Monday, November 30, 2009

2010 Ballot Questions..almost

Next year, thanks to the efforts of Carla Howell, a proposal for cutting the sales tax from 6.25% to 3% may be challenged by the Mass Teachers Union. Another will lift the ban on charter schools, also apposed by the Teachers Union. One question will ask if we should end the states primary affordable housing law, 40b, while another would set limits on the amount of carbon dioxide that could be generated by renewable energy and alternative energy sources.

Secretary Galvin turns over the signatures to the Legislature, which can adopt the measures without going on the ballot. If they don't approve, the petitioners must go back and collect another 10,000 signatures to get the question on the ballot, by May.

With the State in seriuos financial trouble and the one party ruling eleite who refuses to deal with it's own careless spending, the anti tax folks will at least provide an outlet for angry voters to weigh in on. My fear is that, like many other ballot initiatives that have been overwhelmingly supported by the masses, only to see Beacon Hill ignore the will of the voter, will not force Beacon Hill to do the right thing.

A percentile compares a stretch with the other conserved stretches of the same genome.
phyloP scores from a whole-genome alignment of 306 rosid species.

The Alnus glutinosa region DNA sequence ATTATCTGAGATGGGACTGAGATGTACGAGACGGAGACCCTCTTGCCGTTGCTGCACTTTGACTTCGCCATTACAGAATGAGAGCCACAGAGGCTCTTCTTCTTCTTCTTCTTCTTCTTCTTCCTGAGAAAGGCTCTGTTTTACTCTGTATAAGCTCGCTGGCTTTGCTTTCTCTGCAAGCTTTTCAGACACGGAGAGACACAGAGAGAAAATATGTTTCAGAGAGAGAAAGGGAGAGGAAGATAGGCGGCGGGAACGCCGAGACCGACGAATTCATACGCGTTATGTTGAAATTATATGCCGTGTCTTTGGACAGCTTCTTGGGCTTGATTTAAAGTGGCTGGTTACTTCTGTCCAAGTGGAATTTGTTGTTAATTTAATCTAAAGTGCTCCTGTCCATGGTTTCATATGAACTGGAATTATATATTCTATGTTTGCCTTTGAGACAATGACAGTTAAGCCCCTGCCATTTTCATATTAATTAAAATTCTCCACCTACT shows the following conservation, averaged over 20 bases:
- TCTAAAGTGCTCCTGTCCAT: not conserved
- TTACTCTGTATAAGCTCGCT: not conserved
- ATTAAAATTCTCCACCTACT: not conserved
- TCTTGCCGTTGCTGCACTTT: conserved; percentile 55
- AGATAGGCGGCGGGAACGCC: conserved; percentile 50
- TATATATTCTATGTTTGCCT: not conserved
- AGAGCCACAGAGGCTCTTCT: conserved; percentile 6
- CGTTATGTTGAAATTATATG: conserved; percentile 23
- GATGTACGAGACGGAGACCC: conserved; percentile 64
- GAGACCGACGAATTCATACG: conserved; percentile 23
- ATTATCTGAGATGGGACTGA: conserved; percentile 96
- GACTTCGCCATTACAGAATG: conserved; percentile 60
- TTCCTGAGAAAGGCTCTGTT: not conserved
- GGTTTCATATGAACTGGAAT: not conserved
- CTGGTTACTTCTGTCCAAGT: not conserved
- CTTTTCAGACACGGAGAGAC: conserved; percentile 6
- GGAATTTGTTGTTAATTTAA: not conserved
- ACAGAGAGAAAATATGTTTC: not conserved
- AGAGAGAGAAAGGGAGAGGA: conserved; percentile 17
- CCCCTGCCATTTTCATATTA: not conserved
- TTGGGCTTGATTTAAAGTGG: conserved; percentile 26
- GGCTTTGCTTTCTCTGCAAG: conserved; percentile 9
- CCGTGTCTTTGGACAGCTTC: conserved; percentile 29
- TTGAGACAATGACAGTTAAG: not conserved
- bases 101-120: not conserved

Millions have been spent on both sides to bring forward or defeat ballot initiatives and while we are lucky to live in a state that allows us to participate in the decision making process, it lacks the teeth it once had. We all will witness the tons of money thrown at defeating such measures from unions, who are so entrenched in their own protectionism, educating our children takes a back seat to their own financial success.


At November 30, 2009 at 12:47 PM , Blogger Brian V. said...

What ever happened to Carla Howe's group Jim? Didn't you post something here saying they were going under due to lack of donations? Ballot questions are a tough sell here in MA. People vote for them but the legislature ignores them. However, they can work, as you know from your own experience. Agree with the questions or not, we should all support the right for the questions to be asked. I hope if someone ask you to sign a petition to get a question on the ballot, you sign, even if you don't agree with the question. The right to ask the question is something we should all support. Ask Jim, it can work.

At November 30, 2009 at 3:24 PM , Blogger Dylan said...

Ballot questions are so important, and the right to have them is one we need to make sure we protect. Working on making the people on Beacon Hill listen to those ballot question responses is another issue entirely. Having people obey the regulations is not something that is easy to do in MA, and basically, a ballot question topic is one where someone other than the legs made the rules, so they don’t ever want to obey those.


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